In thirty years of independent development, the countries of Central Asia have come a long way of political and economic transformation. Major state projects have been implemented to ensure the economic and energy security of each country, as well as the development of commercial, industrial, transit and transport potential. New regional and interregional infrastructure development projects are underway or underway. It is time to reflect on the compatibility of national approaches and the importance of their coordination at the regional level for the benefit of all Central Asian countries. The thesis of Kazakh President Kassym-Jomart Tokayev’s speech at the summit must be interpreted in this context. The president called on other countries in the region “not to promote unnecessary competition with each other”.
A review of the decisions taken by the heads of state of Central Asia shows that the long pause between meetings, contrary to fears, did not adversely affect the dynamics of regional cooperation. It is clear that regional economic cooperation should deepen further. The general trend towards economic convergence has been confirmed. Compared to previous years, there is a greater willingness to discuss competing transport and communication projects, a desire to improve cooperation in the labor market and to expand educational and scientific links.
It emerges from the text of the Joint Declaration that the countries of the region have put at the top of their agenda the question of the creation of regional structures in a certain number of fields, in order to better systematize their efforts. To this end, the Dialogue on Security and Cooperation, the Meeting on Transport and Communications and the Forum for Cultural Dialogue in Central Asia were established and promoted. In addition, the provision for a single symbol for consultative meetings was approved. The document also mentions the need to intensify the consolidated activities of countries on the international scene. In addition, and most importantly, a treaty on friendship, good neighborliness and cooperation for the development of Central Asia in the 21st century is in preparation and its signature is expected at the next consultative meeting.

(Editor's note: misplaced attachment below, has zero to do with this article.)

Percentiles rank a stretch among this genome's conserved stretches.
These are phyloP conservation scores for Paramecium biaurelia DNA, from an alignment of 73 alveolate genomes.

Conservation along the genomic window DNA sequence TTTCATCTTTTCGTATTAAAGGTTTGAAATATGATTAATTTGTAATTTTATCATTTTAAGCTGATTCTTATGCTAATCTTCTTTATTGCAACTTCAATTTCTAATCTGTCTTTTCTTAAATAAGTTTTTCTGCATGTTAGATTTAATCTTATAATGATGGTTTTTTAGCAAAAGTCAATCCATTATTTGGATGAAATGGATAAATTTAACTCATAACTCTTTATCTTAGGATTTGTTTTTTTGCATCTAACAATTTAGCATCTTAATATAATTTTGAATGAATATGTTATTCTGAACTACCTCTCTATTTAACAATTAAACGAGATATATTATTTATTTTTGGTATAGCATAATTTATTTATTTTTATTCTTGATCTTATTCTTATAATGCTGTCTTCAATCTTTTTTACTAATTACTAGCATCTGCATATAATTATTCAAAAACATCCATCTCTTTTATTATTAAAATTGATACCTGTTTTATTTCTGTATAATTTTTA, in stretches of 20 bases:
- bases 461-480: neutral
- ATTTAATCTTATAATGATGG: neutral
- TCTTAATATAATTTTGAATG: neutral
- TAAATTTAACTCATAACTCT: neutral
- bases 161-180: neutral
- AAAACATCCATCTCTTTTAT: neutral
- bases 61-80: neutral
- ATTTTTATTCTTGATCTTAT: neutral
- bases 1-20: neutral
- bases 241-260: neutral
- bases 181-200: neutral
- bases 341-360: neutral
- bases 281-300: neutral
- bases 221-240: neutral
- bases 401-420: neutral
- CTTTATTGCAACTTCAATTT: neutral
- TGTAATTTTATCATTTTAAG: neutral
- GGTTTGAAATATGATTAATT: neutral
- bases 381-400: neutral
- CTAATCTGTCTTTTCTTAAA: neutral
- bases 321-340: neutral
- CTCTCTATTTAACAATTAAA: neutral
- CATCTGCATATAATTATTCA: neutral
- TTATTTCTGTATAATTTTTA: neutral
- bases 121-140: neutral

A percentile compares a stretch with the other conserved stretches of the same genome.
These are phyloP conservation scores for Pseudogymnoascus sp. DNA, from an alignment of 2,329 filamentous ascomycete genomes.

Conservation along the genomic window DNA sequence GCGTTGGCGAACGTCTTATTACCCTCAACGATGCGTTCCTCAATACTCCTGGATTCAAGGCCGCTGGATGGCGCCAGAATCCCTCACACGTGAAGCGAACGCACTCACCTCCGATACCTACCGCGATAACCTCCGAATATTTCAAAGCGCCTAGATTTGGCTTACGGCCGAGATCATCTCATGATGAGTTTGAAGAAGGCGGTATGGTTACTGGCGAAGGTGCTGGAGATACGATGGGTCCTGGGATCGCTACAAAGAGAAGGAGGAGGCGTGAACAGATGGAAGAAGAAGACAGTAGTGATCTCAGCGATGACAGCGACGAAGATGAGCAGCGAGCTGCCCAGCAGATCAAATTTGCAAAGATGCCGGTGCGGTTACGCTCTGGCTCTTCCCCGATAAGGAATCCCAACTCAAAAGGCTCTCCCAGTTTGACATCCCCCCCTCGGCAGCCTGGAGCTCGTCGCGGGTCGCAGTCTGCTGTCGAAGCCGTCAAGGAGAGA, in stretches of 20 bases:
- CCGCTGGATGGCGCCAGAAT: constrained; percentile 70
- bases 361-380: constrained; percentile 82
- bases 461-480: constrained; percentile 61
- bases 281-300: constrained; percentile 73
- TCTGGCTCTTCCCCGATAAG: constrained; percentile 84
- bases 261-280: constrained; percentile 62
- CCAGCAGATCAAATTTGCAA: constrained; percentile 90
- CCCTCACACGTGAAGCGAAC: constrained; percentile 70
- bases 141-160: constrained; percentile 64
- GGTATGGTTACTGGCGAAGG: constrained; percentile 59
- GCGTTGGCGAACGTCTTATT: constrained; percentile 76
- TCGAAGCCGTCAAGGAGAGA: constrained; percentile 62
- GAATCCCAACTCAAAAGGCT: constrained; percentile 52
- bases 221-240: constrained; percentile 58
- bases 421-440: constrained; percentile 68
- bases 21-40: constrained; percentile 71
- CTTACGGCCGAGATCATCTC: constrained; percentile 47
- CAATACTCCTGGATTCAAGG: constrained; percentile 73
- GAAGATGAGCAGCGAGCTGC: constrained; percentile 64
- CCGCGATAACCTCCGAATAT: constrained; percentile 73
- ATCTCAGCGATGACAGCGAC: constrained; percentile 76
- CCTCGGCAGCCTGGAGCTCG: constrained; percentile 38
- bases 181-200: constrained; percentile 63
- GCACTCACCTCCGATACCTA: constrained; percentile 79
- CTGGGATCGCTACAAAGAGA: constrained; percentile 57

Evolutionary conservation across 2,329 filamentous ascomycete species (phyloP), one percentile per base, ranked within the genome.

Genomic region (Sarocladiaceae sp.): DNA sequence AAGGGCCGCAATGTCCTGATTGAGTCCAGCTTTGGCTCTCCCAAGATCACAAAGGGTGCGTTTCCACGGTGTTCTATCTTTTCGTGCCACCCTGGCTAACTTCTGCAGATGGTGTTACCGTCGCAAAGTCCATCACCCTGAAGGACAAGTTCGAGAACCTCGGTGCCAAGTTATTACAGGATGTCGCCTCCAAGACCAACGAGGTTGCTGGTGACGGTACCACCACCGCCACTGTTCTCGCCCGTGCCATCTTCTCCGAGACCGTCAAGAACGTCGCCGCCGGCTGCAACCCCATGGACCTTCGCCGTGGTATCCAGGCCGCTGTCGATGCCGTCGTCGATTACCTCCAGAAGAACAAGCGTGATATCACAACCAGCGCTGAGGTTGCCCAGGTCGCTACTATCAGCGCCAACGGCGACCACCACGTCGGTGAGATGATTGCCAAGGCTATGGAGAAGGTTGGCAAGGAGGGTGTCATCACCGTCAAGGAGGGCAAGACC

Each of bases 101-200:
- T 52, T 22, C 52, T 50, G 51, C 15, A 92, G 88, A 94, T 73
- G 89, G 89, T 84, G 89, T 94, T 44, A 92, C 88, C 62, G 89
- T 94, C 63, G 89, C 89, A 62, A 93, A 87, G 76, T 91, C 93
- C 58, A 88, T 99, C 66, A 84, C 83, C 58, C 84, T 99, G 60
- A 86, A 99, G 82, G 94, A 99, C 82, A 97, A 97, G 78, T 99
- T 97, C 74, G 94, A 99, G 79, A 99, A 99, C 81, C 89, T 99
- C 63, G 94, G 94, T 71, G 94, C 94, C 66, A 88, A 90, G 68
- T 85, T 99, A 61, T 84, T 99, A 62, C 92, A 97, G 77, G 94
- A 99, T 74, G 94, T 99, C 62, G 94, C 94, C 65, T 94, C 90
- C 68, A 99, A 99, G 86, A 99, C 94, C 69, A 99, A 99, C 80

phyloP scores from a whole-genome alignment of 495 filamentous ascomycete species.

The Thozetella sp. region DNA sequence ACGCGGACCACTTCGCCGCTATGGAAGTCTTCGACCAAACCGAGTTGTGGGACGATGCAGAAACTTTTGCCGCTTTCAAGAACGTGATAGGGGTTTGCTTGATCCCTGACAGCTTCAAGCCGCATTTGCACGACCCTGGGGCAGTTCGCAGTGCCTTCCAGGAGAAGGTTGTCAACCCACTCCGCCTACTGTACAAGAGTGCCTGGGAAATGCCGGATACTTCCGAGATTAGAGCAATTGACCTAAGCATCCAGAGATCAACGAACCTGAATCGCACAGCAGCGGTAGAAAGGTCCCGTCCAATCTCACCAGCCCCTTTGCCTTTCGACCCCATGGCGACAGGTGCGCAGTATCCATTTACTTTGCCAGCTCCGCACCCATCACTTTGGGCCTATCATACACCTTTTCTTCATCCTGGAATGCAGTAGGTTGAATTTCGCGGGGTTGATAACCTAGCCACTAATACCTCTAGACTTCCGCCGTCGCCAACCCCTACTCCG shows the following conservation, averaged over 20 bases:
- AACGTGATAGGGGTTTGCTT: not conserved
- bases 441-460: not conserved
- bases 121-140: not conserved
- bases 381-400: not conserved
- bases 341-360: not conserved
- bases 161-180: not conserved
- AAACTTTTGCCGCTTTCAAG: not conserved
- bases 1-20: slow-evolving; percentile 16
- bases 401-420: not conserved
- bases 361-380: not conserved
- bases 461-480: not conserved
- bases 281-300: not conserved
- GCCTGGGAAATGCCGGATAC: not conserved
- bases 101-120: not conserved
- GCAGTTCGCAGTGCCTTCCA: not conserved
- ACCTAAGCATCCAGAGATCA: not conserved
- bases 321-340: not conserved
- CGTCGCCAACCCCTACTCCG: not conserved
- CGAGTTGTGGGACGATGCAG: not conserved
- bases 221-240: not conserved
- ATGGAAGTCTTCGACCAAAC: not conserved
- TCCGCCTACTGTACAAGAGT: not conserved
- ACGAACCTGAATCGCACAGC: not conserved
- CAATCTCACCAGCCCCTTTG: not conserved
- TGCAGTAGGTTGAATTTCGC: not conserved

It is noteworthy that when describing regional cooperation, Central Asian heads of state deliberately avoid loud statements, expressing well-targeted and politically balanced assessments. The consultative meeting as a format for cooperation and interaction is currently suitable for all leaders in Central Asia.
At the same time, it must be admitted that if implemented, all these measures and initiatives described in the joint declaration show us a future of greater regional cooperation. In the future, these initiatives are likely to lead to the institutionalization of regional cooperation and to the strengthening of the coordination of actions of the countries of Central Asia in a number of important areas of international affairs. However, for such an implementation, it is important not to take the lead and not to speculate on geopolitical concerns, but to focus on solving the primary and pressing issues of regional development, focusing primarily on a dialogue based on trust and mutually beneficial economic cooperation.
The author is Askar Nursha, political analyst, doctor of history.